APPS Act implications: What developers should know about user privacy, consent
Let's be honest for a moment: When was the last time you, or anyone you know, took the time during the installation of a software program to read all the way through the user license agreement before clicking on the "I agree" button? And on a smartphone screen? If the answer was "recently," Joe Santilli would like to meet you.
An experienced entrepreneur and developer, Santilli is among those who have been closely following the introduction of the Application Privacy, Protection and Security (APPS) Act of 2013 by Congressman Hank Johnson, which would mandate greater transparency around the way developers collect, use and store personal information about their customers. Among other things, the APPS Act would require developers to ensure apps have "consented terms and conditions, reasonable data security of collected data, and users with control to cease data collection by opting out of the service or deleting the user's personal data to the greatest extent possible."
Like many in the app industry who have looked at the APPS Act, Santilli gives Johnson points for making an effort to address privacy issues. "I think he's done a pretty good job of learning and understanding the mobile app ecosystem," he said, "but (the Act) won't translate into any meaningful protection for consumer."
That's because Santilli believes Johnson's bill ignores a central problem: that consumers don't pay attention to the safeguards that may already been in place, like those user license agreements.
"Not only are you not going to read War and Peace again, they tend to be written in complex language," he said. "People are going to click on a consent form without even reading it."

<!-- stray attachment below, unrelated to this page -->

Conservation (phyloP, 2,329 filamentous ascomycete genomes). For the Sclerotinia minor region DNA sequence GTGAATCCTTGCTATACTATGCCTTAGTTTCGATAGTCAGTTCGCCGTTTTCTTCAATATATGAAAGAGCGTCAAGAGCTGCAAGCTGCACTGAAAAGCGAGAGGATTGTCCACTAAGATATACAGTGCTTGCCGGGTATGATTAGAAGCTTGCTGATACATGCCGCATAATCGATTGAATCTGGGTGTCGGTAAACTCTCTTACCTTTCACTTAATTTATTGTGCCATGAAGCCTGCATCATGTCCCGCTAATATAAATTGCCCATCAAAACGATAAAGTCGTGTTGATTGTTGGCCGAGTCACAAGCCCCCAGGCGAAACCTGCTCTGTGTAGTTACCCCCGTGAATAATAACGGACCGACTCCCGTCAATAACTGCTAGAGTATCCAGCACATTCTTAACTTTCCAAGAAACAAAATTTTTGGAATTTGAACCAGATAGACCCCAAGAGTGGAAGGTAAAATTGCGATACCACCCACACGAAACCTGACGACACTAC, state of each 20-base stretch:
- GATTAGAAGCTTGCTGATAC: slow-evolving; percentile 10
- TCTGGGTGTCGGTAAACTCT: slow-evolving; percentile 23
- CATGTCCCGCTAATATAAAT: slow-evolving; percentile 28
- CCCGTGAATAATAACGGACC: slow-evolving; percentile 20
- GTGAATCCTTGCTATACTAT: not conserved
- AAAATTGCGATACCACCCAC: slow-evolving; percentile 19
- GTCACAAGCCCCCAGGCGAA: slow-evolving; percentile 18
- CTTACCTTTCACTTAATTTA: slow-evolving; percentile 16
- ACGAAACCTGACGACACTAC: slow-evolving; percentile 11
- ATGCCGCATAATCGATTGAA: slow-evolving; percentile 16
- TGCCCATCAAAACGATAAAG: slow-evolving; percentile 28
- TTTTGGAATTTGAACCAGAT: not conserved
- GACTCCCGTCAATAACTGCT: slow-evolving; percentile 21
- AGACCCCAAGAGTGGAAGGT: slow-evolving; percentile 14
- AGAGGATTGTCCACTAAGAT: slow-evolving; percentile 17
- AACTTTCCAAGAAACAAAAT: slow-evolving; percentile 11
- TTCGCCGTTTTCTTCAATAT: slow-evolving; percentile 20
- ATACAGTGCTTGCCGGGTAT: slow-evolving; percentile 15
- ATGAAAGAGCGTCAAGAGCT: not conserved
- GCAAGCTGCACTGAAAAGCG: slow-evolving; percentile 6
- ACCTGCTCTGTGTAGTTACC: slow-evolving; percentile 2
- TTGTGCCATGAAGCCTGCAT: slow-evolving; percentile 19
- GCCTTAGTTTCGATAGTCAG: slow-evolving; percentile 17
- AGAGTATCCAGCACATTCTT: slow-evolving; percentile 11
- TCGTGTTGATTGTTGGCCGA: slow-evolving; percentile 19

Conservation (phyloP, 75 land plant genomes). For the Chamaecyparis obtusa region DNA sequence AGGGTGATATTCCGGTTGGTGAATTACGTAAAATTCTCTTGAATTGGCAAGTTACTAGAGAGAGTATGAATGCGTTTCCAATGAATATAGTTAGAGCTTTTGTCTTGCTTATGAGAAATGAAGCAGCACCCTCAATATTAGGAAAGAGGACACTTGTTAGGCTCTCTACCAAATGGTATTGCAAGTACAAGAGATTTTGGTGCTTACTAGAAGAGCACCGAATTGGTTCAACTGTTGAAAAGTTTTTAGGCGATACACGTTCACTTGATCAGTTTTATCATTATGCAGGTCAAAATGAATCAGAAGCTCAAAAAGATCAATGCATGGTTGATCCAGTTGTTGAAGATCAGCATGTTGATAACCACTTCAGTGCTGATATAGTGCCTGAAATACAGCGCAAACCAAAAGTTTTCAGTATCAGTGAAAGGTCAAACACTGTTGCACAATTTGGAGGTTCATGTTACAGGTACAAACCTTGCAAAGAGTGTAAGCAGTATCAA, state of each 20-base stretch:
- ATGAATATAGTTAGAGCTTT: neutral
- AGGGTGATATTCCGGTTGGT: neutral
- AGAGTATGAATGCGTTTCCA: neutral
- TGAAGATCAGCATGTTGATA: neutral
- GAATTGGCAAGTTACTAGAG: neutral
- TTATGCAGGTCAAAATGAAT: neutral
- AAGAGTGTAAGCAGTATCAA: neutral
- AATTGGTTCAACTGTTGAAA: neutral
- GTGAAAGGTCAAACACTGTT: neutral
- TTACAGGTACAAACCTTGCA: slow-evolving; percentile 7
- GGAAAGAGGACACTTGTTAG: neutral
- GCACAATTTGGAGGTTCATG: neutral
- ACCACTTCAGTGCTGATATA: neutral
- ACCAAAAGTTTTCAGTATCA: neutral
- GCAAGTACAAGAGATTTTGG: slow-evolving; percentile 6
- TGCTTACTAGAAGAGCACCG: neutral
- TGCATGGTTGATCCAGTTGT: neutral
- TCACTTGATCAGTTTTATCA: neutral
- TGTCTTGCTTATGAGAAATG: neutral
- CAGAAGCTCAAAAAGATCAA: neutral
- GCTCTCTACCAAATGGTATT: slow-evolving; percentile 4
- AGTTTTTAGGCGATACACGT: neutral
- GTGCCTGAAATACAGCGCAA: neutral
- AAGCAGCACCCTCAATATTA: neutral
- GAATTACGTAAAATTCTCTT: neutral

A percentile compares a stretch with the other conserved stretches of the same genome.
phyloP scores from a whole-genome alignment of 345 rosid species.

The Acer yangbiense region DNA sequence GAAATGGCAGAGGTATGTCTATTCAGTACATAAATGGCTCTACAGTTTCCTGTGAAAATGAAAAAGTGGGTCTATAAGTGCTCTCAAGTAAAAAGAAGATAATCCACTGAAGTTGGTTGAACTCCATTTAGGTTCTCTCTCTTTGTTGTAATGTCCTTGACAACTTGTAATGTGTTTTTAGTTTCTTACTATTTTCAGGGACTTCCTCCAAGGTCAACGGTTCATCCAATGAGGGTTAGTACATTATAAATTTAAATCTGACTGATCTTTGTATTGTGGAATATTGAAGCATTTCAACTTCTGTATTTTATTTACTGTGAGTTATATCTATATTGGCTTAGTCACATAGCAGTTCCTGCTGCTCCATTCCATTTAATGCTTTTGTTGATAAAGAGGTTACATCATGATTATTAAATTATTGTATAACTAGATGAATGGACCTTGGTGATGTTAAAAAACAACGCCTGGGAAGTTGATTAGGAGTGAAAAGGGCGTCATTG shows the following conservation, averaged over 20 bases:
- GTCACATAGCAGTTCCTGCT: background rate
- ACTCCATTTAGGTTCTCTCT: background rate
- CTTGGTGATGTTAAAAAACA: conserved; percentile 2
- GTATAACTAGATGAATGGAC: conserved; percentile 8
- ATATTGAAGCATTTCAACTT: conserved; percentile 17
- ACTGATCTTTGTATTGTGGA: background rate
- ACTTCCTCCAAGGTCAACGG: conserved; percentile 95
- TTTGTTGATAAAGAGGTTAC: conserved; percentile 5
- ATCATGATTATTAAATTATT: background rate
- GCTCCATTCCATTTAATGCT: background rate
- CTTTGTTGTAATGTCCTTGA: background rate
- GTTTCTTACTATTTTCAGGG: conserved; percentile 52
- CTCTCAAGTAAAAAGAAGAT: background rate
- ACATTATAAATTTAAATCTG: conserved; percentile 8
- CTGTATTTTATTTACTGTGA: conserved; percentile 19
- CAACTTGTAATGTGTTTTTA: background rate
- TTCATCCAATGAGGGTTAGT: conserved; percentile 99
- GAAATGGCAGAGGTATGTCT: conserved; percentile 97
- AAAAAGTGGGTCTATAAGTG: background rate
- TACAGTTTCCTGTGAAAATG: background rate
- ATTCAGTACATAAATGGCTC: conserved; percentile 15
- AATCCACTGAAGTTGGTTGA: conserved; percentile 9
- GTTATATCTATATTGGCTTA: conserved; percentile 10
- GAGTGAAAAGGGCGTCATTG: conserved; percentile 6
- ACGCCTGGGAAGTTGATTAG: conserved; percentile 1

Nonetheless, Santilli hopes the Act becomes law. His most recent venture, SafeApp, is creating a digital certificate similar to Secure Socket Layer protection found in the desktop. He said such a technology would keep developers' and consumers' private data safe and secure. Others, however, are concerned that the APPS Act may be premature--or that it might go too far in ways that could make it even harder for developers to create successful businesses.
Is legislation fast enough for the app market?
Allison Remsen, executive director of Washington, D.C.-based industry coalition Mobile Future, suggested that it would be better to develop a set of voluntary best practices for developers to follow. Such efforts are already underway--the Commerce Department last year discussed the topic with the NTIA, the Application Developers Alliance and platform providers like Google and Apple.
"Mobile tech is a really fast moving sector and it's very difficult for policymakers to enact rigid rules or laws that address whatever issue they are specifically targeting without creating unintended ripple effects," she said. "An area that might raise concerns today could be resolved by rapidly evolving tech, changing consumer demands or other fast-moving market conditions well before any legislation clears Congress."